Just What Russia Needs: Floods of Whiskey
The alcohol-plagued nation's upcoming WTO membership will greatly increase the availability of foreign liquor.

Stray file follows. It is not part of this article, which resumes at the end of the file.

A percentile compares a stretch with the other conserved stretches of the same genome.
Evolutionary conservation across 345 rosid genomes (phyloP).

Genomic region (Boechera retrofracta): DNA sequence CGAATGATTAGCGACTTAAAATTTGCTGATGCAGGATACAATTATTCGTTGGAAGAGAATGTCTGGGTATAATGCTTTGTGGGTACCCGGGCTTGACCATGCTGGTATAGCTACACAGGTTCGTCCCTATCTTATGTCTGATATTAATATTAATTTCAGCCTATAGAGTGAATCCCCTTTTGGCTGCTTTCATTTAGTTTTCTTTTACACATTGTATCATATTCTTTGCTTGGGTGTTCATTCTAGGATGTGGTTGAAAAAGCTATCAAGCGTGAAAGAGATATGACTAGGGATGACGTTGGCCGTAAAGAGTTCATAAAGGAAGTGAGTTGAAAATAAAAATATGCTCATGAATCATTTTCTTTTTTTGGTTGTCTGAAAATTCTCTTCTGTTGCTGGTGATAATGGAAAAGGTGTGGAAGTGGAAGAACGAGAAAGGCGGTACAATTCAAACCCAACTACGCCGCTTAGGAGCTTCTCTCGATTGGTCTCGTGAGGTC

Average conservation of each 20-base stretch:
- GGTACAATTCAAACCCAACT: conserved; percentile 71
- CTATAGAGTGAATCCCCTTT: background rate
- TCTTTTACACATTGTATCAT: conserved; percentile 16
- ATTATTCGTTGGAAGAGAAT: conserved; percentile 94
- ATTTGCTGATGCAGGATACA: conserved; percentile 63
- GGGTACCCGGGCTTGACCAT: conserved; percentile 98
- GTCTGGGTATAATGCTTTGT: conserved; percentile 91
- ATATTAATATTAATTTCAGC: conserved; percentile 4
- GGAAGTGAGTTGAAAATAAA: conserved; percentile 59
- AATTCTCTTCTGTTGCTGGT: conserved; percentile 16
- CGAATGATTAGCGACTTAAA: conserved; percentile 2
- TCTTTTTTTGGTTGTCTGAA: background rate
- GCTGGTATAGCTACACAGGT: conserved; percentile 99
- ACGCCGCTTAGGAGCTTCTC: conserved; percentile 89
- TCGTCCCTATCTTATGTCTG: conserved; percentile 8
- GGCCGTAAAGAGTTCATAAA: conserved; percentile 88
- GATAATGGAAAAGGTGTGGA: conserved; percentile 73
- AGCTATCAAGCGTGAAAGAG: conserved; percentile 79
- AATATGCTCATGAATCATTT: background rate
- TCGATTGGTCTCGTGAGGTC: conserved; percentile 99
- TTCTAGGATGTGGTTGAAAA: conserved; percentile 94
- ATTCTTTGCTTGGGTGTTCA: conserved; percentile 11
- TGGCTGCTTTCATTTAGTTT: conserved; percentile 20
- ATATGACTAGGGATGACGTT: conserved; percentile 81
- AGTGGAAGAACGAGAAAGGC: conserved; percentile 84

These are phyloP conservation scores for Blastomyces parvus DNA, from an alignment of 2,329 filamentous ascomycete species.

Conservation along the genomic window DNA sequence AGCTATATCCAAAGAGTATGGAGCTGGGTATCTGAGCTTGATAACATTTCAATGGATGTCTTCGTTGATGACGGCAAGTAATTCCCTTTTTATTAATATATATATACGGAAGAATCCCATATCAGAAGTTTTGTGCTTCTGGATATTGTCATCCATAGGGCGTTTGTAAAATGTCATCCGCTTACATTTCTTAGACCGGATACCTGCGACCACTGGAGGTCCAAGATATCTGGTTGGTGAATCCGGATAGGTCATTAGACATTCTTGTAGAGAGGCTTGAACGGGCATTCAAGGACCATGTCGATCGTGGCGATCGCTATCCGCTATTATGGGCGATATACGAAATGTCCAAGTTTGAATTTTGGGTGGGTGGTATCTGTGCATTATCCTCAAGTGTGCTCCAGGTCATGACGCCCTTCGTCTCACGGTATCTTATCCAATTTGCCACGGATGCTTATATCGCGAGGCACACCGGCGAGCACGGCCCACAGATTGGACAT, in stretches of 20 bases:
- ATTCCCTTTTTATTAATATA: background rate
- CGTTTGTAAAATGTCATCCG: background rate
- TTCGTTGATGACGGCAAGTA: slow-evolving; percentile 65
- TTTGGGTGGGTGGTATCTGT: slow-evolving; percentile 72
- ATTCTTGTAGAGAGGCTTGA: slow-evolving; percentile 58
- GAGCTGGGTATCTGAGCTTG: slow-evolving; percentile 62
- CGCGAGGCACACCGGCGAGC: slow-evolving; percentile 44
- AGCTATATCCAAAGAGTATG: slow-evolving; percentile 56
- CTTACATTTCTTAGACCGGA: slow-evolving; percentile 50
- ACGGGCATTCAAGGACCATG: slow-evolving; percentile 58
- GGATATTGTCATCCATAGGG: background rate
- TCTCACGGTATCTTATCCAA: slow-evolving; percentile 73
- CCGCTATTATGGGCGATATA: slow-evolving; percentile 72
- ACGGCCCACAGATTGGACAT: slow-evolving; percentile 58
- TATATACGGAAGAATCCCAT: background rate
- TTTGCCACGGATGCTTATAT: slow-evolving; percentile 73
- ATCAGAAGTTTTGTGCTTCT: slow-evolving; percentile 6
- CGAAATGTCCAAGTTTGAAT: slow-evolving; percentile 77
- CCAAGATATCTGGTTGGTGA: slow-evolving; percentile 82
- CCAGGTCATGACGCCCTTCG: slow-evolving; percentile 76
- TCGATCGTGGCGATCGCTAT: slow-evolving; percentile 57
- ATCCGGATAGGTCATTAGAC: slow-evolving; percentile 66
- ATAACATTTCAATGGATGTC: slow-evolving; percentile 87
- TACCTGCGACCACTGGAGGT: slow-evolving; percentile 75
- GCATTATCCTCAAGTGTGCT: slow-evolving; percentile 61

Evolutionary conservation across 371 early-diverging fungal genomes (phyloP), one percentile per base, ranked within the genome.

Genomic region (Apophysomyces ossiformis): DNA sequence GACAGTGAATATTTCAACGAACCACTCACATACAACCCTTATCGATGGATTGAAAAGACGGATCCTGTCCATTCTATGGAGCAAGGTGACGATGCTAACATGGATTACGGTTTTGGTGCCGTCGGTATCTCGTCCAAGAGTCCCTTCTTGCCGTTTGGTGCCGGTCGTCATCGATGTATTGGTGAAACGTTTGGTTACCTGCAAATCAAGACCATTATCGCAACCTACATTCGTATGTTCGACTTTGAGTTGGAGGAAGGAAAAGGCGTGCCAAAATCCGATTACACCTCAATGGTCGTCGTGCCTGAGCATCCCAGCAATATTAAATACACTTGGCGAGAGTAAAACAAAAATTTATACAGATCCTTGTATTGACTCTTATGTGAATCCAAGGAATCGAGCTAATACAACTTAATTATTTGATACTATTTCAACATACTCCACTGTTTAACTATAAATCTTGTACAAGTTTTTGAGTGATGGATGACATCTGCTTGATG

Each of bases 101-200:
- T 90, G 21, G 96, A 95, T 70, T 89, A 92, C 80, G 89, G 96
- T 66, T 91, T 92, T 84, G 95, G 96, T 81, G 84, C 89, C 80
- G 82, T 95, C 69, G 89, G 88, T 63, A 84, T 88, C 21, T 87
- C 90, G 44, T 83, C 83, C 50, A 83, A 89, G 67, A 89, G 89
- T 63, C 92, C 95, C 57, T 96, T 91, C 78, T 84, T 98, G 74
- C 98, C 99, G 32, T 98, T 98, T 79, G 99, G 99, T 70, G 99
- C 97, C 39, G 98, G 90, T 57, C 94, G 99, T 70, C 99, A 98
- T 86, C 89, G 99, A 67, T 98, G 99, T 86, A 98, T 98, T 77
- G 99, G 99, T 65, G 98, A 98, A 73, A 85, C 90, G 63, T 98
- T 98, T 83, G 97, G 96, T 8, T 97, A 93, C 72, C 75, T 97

New dealings in Russia, a country long plagued by alcoholism, have opened the door to more, cheaper foreign booze. Vodka's supremacy is set to be challenged by Russia’s upcoming membership of the World Trade Organization, which has caused a flood of anticipatory new trade deals with foreign distilleries. WTO membership will mean legislative oversight in trade negotiations between partner countries, lowering tariffs and reducing other trade barriers which have long stifled the foreign liquor market. Scotch and bourbon are catching on in a big way among the legions of Russian drinkers: from 2010-2011 the importation of Scotch shot up from 17 million liters to 29 million. Billionaire entrepreneur Roustam Tariko has now spotted an opportunity and rushed to sign a five-year contract with British distillers King Robert II and Hedges & Butler Royal De Luxe whisky, and many more such deals are expected. Availability of more, cheaper liquor is hardly going to halt a steady decline in Russian health. By 2007, one in eight deaths—and 52% of all deaths of Russians aged 15-54—were attributed to alcoholism or alcohol-related illness. Life expectancy in Russia is just 60.